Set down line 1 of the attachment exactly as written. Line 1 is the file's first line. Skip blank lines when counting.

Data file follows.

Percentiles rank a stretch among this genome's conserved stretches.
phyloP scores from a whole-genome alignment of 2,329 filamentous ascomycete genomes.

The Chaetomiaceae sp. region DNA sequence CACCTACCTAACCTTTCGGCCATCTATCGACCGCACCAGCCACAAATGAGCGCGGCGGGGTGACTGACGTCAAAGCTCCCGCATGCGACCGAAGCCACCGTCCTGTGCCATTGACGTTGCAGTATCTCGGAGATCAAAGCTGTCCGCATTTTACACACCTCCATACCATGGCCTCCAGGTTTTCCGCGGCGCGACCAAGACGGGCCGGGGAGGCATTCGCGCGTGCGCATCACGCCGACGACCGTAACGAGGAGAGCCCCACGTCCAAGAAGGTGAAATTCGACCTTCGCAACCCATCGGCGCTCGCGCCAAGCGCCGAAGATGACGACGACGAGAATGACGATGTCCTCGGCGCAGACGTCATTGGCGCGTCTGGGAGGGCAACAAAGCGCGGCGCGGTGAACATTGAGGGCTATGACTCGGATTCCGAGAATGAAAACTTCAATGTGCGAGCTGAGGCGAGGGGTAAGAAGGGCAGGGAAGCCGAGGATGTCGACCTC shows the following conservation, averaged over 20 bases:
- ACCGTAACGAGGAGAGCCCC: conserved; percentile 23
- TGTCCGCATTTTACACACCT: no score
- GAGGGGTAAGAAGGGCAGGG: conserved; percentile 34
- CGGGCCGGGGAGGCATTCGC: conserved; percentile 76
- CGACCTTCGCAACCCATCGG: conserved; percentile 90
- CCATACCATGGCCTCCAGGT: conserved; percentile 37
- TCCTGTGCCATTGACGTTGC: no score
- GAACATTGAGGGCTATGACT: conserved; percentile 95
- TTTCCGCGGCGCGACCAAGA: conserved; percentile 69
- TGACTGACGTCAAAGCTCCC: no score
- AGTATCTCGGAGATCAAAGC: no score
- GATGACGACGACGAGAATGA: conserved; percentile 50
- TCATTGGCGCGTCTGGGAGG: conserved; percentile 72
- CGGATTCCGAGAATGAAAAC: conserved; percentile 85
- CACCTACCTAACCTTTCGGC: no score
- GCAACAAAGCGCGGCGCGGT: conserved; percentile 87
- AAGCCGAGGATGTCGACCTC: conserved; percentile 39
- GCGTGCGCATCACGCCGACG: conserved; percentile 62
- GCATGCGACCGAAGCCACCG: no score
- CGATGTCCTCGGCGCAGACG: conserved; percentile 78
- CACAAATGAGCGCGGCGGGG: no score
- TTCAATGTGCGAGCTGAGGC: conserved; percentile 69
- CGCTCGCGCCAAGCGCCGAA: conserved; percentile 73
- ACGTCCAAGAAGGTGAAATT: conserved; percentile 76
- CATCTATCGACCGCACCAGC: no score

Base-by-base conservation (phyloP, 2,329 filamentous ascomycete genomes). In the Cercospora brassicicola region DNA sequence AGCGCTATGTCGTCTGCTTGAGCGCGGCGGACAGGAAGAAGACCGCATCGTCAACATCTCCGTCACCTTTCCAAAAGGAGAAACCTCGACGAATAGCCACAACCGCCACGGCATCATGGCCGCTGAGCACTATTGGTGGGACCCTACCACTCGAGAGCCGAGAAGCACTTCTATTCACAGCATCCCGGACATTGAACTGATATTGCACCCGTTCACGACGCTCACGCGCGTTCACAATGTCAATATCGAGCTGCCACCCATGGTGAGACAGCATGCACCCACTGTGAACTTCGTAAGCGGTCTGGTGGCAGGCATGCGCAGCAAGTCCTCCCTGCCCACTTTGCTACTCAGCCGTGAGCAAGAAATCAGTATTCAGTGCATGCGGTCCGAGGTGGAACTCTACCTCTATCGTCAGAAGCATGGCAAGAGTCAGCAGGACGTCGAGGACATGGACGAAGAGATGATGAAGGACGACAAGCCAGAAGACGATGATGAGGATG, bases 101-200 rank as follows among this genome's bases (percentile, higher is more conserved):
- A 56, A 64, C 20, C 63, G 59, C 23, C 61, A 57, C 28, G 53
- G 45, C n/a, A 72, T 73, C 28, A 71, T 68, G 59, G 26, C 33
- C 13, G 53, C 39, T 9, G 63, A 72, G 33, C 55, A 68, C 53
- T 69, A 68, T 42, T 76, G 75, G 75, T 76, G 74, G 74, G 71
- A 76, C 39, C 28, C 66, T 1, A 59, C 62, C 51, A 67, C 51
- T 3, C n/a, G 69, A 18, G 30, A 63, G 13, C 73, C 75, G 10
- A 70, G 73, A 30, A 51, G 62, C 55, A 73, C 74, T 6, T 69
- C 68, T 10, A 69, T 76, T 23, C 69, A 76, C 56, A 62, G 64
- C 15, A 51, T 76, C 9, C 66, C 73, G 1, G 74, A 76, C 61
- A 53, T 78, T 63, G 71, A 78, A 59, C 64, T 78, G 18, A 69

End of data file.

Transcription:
Percentiles rank a stretch among this genome's conserved stretches.